Currency Devaluation Is a Feature, Not a Bug

Erik Oswald Erik Oswald

Erik Oswald

April 21st, 2022 Comments

In the world of trends, history repeats more than it rhymes. Things that were considered “in” decades ago, reemerge as cool again decades later.

From mom jeans to vinyl records and even Marxist ideology. The spotlight of today turns to things – both good and bad – once forgotten.

Inflation is the latest trend to reemerge.

But this isn’t the kind and considerate inflation which hummed quietly in the background for years. This is the face-ripping, headline-making inflation that is dominating the news cycle and causing many to ask: why are things so much more expensive today than they were a year ago?

Our “Money” isn’t Money

While the increased CPI numbers continue to make headlines (the most recent numbers come to 8.5% annually), the common refrain from Central Bankers has been that there’s no need to panic. This has all been calculated and anticipated by the economists at the Fed.

Our 'Money' Isn't Money

Just like GDP is a terrible measure of economic health, CPI is a terrible measure of inflation. Not only has the basket of goods used to make the calculation changed numerous times, but the approach to the whole problem is not even wrong as we like to say.

Price increases will impact different people in different ways. An 8.5% increase doesn’t capture the reality of most people. For some, it will be higher, others lower.

Regardless, we can be certain of one thing, the broken IOU of the Federal Government, which we mistakenly call “money” today, and the system built around it, does not help.

It’s designed to hurt.

You’re supposed to lose value every year holding dollars! It’s a feature, not a bug. While the stated minimum might be 2% by their mandate, there’s no limit to how high it can go.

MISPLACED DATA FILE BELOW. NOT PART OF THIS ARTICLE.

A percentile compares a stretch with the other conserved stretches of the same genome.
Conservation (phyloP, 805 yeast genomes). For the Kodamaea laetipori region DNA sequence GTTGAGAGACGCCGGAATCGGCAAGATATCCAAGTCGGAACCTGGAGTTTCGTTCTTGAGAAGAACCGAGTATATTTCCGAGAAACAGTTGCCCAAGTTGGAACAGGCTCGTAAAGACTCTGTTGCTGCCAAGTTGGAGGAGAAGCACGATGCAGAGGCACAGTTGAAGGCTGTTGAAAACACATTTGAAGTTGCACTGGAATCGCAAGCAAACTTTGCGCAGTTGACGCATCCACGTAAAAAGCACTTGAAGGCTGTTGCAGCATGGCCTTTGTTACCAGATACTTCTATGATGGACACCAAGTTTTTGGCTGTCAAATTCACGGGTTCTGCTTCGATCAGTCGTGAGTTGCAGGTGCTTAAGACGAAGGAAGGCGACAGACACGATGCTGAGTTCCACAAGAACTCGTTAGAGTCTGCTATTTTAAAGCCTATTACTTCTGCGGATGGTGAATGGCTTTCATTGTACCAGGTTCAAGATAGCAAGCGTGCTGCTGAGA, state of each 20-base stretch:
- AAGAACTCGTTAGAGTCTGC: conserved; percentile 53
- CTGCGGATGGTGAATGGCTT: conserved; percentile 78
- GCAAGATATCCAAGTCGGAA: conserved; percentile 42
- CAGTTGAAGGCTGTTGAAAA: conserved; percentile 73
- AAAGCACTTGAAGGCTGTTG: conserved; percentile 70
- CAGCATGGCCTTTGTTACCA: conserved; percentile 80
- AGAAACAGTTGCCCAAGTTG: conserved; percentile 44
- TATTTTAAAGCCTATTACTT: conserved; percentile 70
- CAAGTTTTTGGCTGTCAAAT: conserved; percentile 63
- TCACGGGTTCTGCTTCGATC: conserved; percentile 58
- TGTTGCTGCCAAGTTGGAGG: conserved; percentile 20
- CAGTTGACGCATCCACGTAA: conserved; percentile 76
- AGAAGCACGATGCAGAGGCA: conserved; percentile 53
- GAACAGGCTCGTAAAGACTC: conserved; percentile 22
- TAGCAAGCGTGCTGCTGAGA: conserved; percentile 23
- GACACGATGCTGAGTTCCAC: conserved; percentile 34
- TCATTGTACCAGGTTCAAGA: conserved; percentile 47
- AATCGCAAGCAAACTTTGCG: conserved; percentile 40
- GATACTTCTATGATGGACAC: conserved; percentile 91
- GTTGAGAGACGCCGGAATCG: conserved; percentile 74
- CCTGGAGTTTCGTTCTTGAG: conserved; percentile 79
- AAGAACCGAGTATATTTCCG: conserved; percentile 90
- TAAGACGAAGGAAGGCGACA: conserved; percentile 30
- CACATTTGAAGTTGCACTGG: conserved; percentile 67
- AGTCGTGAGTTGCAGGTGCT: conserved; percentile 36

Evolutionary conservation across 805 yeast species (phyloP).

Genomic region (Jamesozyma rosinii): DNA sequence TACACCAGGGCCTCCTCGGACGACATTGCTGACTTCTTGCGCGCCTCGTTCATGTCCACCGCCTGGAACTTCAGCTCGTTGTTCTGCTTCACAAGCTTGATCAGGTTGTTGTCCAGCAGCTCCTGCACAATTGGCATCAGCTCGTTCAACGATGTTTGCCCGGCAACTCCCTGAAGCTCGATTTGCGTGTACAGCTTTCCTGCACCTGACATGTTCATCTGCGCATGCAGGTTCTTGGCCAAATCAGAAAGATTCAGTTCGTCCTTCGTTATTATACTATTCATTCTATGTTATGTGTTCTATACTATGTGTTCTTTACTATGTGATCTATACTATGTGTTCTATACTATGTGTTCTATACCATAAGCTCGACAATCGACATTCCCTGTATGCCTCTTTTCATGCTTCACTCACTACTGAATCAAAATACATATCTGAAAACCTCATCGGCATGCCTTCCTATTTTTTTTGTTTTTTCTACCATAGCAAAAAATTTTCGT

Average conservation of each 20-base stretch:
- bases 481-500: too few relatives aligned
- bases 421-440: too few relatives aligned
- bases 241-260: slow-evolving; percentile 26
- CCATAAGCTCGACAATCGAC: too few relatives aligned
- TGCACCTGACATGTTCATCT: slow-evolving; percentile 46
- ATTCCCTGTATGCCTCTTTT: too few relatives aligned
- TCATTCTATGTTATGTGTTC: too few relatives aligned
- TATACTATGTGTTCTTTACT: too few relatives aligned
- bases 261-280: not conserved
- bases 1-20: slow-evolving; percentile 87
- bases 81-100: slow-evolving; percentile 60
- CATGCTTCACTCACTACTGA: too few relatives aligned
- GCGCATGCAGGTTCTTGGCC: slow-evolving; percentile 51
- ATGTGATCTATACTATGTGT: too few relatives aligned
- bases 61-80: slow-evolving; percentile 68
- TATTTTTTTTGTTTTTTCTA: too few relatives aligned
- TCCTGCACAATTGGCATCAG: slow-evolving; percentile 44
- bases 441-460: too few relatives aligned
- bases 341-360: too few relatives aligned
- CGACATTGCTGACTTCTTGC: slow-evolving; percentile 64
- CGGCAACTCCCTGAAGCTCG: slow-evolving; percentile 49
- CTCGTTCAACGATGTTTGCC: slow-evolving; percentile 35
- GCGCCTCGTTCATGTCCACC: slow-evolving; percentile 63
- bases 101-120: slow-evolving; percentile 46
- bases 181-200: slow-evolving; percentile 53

The Challenges Investors Face

When the stated minimum loss on your dollar is 2%, and when it overshoots to 8.5%, how is one to make an investing strategy to save and hopefully retire one day?

Since no CD will truly outpace inflation these days many have turned to the stock market.

Certainly, you could shoot for a portfolio that earns, say 4% return every year. But this is not as easy as it sounds. The stock market looks to be overvalued by many different metrics. And as we often say, rising asset prices are not a substitute for earning a yield (despite what just about everyone else will tell you).

There are no signs that the Fed is willing to undo the damage it has already done. The total debt burden continues to grow.

If the past is any indication of the future, one can only conclude that there will be more debt ahead. The growing debt decreases yields, adds default contagion risk, and ultimately increases the risk of owning dollars because you’re the creditor.

Those are just a few of the known risks which must be considered. Then there are the unknown unknowns. Black swan-type events like COVID cannot be predicted and are extraordinarily difficult to hedge against.

All of that to say – generating a return in this market that beats inflation is no easy task.

It’s Time for TINA to Retire, and for GITA to Take Center Stage

TINA (There Is No Alternative) continues to be a popular reason why the stock market isn’t slowing down, despite all the risks outlined above.

We think it’s time to retire TINA in favor of GITA—Gold Interest is The Alternative.

OK, maybe it’s not the catchiest of acronyms. But, earning interest on gold is a compelling alternative in this environment, and one investors should consider.

Gold and silver have a solid track record of standing up to the dollar’s shortcomings. Year to date, the price of gold is up about 4%.

Earning interest on your gold (and silver) – possible through Monetary Metals’ program – means your ounces grow, year over year, whether the price of gold is $1,000 an ounce or $1,000,000 an ounce. A steadily increasing quantity of gold and silver together with strong history of rising prices, is a winning combination.

Erik Oswald

About the Author:

Erik Oswald is a relationship manager at Monetary Metals & Co. with a background in the financial services industry.